Presentation on theme: "Produced by Mr B Ward (Penwortham Girls School) Questioning Teaching Ideas and Strategies If you ask the wrong questions, you’ll probably get the wrong."— Presentation transcript:
Produced by Mr B Ward (Penwortham Girls School) Questioning Teaching Ideas and Strategies If you ask the wrong questions, you’ll probably get the wrong answer! Facts about Questioning: A teacher will ask on average 400 questions a day… Questioning accounts for 30% of lesson time… On average a teacher will ask a question every 43 seconds… Most questions will be answered in less than a second!
Produced by Mr B Ward (Penwortham Girls School) Asking the right question is at the heart of effective communications and information exchange. By using the right questions in a particular situation, you can improve a whole range of communications skills: for example, you can gather better information and learn more; you can build stronger relationships, manage people more effectively and help others to learn too. Effective questioning techniques are a part of the art of teaching. Appropriately-formed questions can help students dig within themselves for more thought and reflection. Students can make discoveries and be challenged to think more critically. Why is questioning so important?
Produced by Mr B Ward (Penwortham Girls School) to interest, engage and challenge pupils; to check on prior knowledge; to stimulate recall and use of existing knowledge and experience in order to create new understanding and meaning; to focus thinking on key concepts and issues; to extend pupils’ thinking from the concrete and factual to the analytical and evaluative; to promote reasoning, problem solving, evaluation and the formulation of hypotheses; to promote pupils’ thinking about the way they have learned. What is the purpose of questioning?
Produced by Mr B Ward (Penwortham Girls School) Closed questions Definition A common definition of a closed question is: a question that can be answered with either a single word or a short phrase. Examples include 'what was your homework?' and 'What is the capital of England?' They are easy to answer They are quick to answer They keep control of the conversation with the questioner One of the biggest problems associated with closed questions is that the teacher is often expecting a specific answer, resulting in the ‘guest what I’m thinking’ situation. How do questions differ?
Produced by Mr B Ward (Penwortham Girls School) Open questions Definition An open question can be defined as: A question which is likely to receive a long answer. Although technically any question could receive a long response, open questions deliberately seek longer answers. They ask the respondent to think and reflect. They will give you opinions and feelings. They hand control of the conversation to the respondent. How do questions differ?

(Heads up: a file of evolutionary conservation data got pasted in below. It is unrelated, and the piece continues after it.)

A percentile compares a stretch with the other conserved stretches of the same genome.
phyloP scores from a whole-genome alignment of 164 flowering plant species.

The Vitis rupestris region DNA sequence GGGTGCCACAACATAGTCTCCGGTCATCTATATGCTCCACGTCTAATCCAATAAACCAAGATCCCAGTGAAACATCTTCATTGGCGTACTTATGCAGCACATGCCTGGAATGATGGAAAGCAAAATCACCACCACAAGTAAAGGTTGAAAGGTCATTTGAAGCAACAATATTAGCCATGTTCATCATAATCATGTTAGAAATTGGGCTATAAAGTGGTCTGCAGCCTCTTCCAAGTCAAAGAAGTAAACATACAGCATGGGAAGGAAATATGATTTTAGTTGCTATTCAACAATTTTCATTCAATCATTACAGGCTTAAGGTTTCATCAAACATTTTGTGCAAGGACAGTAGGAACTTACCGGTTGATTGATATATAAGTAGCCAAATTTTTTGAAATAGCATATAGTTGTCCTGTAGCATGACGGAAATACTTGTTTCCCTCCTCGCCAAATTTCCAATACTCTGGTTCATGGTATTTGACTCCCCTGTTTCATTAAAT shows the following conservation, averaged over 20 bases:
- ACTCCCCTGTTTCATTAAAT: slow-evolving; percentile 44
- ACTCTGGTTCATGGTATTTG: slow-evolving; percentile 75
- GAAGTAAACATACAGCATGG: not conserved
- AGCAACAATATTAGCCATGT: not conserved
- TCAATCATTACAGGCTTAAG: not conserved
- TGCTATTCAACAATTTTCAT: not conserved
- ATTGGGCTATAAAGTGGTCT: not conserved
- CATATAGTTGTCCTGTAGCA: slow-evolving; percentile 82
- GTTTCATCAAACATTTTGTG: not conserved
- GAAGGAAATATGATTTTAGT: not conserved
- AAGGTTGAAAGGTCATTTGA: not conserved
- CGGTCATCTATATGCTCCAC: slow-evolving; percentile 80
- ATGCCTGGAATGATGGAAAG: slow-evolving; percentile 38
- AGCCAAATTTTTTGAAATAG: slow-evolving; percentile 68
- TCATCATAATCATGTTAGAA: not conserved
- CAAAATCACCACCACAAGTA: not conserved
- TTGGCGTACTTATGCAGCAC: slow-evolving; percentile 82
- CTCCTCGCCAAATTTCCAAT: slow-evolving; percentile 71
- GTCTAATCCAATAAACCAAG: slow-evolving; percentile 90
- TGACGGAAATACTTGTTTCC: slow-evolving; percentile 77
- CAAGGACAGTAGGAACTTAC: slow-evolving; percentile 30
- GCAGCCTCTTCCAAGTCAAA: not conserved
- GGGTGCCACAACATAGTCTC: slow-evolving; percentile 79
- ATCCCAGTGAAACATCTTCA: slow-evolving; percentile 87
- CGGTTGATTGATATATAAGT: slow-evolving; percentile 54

Produced by Mr B Ward (Penwortham Girls School) Evaluation Synthesis Analysis Application Comprehension Knowledge Bloom’s Taxonomy How do questions differ?
Produced by Mr B Ward (Penwortham Girls School) Funnelling This technique uses closed questions and can be used to draw detailed information from a respondent, a series of questions are asked each focusing on a point given in the previous answer. e.g. Open question – Explain why river cliffs form on the outside of meanders? The Funnel Approach: Q1. Where on a meander is the water deepest? Q2. Where the water is deep, will the current be fast or slow? Q3. What process is created by fast flowing water? Q4. Does erosion lead to the build-up or the breakdown of material? How do questions differ?
Produced by Mr B Ward (Penwortham Girls School) So how good is your questioning? Included with this presentation is a copy of the adjacent questionnaire. Why not complete this survey with some of your groups and assess your present situation? Common Responses include: Certain individuals often take-over questioning. Pupils often feel they aren’t given enough time to answer. Some students find answering questions stressful. Few pupils feel that they are pushed during questioning sessions.
Produced by Mr B Ward (Penwortham Girls School) Plan to Question
Produced by Mr B Ward (Penwortham Girls School) Ideas for developing questioning Evaluation Question – Pupils work in pairs, everybody gives at least one response, students encouraged to challenge and debate. Coin System – Every pupil was given a coloured piece of card. Each pupil had to answer or ask a question to use up the card. Pupils still with cards answer questions during the plenary. Stump the teacher – Each pupil has the opportunity to challenge the teacher with a question. Pass the Question – If a pupil can’t answer a question, they have one opportunity to pass the question on to a chosen pupil. Name PowerPoint – Names randomly spin. When the PPT stops the pupil shown asnwers the question.
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